During the 1980s, an influx of Cambodian Americans resettled in the United States due to the Cambodian genocide. Those Cambodian refugees who came to the United States as either infants, children or adolescents due to warfare, are members of the 1.5 generation. This thesis examines the educational trajectory of 1.5 generation Cambodian Americans in the context of family, school, and community from their resettlement in the United States to adulthood. Using a narrative approach, I examine how the eighteen participants in the study overcame certain challenges to attain success and how they negotiated their cultural and ethnic identity in relation to their academic aspirations. The data was analyzed using the concepts of Tara J. Yosso's (2005) community cultural wealth theory, Pierre Bourdieu's (1990) cultural and social capital, Arjun Appadurai's (1995) concept of ethnoscapes, ideoscapes and mediascapes, and Stuart Hall's (1990) concept of cultural identity. Findings revealed the amount of support the 1.5 generation Cambodian Americans received from their family, school, and community influenced their level of success and the participants were active in seeking out resources to meet their needs. The study contributes to the growing body of literature on Cambodian students by highlighting the impact of cultural and generational differences they faced to achieve success.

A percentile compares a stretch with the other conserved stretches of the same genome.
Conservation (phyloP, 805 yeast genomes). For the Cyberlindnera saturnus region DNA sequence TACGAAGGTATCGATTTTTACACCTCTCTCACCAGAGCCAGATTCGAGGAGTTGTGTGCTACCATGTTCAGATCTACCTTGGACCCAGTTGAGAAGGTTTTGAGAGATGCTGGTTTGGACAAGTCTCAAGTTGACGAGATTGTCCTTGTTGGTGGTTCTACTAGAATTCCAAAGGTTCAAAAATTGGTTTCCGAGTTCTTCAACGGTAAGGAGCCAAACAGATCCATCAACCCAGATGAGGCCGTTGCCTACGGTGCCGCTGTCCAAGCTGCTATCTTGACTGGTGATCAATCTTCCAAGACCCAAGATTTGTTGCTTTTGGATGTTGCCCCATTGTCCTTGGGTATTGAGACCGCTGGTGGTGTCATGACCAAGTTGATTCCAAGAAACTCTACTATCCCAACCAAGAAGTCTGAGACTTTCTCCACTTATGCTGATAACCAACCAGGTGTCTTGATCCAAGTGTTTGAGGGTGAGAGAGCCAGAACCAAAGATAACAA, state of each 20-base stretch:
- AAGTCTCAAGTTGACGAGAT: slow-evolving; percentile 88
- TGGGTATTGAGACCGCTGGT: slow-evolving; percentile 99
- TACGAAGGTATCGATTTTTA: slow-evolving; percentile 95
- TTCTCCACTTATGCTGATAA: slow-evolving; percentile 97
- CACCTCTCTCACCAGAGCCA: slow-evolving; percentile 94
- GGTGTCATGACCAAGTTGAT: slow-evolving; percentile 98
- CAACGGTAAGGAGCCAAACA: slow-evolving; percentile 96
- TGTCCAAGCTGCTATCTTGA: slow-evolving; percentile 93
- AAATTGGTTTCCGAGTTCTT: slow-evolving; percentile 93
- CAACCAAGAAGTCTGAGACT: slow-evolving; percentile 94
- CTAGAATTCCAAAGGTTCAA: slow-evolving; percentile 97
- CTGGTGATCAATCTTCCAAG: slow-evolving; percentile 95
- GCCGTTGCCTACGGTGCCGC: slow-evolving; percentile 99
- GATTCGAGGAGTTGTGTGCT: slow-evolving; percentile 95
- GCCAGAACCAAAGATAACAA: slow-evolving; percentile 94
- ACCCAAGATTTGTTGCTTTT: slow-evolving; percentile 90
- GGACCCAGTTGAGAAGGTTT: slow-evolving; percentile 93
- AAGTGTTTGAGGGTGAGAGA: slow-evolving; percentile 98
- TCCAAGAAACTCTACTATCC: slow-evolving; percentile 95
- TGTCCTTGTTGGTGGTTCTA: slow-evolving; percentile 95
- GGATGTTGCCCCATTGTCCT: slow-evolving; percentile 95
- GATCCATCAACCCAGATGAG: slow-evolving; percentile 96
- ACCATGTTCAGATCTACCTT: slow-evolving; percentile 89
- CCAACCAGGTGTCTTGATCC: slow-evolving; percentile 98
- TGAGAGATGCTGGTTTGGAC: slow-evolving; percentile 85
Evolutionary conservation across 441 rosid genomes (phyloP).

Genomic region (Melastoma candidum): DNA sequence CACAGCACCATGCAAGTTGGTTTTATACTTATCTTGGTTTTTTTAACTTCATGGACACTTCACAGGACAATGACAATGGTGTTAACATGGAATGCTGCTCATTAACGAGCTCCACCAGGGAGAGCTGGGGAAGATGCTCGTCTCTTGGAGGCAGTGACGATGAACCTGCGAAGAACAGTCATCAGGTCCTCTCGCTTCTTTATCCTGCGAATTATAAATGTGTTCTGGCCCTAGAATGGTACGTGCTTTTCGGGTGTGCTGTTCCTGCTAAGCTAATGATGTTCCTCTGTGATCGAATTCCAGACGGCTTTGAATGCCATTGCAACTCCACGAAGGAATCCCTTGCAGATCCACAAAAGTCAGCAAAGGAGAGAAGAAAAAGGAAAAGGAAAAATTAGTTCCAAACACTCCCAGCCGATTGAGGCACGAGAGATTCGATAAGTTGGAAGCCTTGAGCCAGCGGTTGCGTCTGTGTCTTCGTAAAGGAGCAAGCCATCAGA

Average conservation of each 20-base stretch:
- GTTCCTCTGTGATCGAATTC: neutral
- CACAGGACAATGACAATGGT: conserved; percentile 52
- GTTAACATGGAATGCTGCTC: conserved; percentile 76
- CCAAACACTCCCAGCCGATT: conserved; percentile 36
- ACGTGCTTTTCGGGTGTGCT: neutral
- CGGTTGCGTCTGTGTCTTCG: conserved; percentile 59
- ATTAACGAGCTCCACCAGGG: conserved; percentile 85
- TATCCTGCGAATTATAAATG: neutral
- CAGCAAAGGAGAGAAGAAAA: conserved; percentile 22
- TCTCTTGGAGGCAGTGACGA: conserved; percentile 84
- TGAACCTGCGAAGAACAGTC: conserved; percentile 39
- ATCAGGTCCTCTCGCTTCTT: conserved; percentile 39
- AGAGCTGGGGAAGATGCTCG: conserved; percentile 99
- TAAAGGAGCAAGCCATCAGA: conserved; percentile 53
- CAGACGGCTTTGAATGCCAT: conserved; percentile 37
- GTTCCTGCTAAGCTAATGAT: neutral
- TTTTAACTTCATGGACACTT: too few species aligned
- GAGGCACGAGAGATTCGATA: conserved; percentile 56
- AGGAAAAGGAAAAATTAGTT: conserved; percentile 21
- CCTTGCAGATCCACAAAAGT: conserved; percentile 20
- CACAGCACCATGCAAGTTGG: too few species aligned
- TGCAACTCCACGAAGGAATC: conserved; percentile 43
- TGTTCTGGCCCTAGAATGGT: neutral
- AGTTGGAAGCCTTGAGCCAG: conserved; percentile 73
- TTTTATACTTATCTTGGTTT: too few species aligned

|Advisor:||Molnar, Andrea, Ledgerwood, Judy|
|School:||Northern Illinois University|
|School Location:||United States -- Illinois|
|Source:||MAI 58/06M(E), Masters Abstracts International|
|Subjects:||Southeast Asian studies, Cultural anthropology, Social studies education|
|Keywords:||1.5 generation, 1.5 generation Cambodians, Cambodian American students, Cambodian refugees, Educational experiences, Southeast Asian students|
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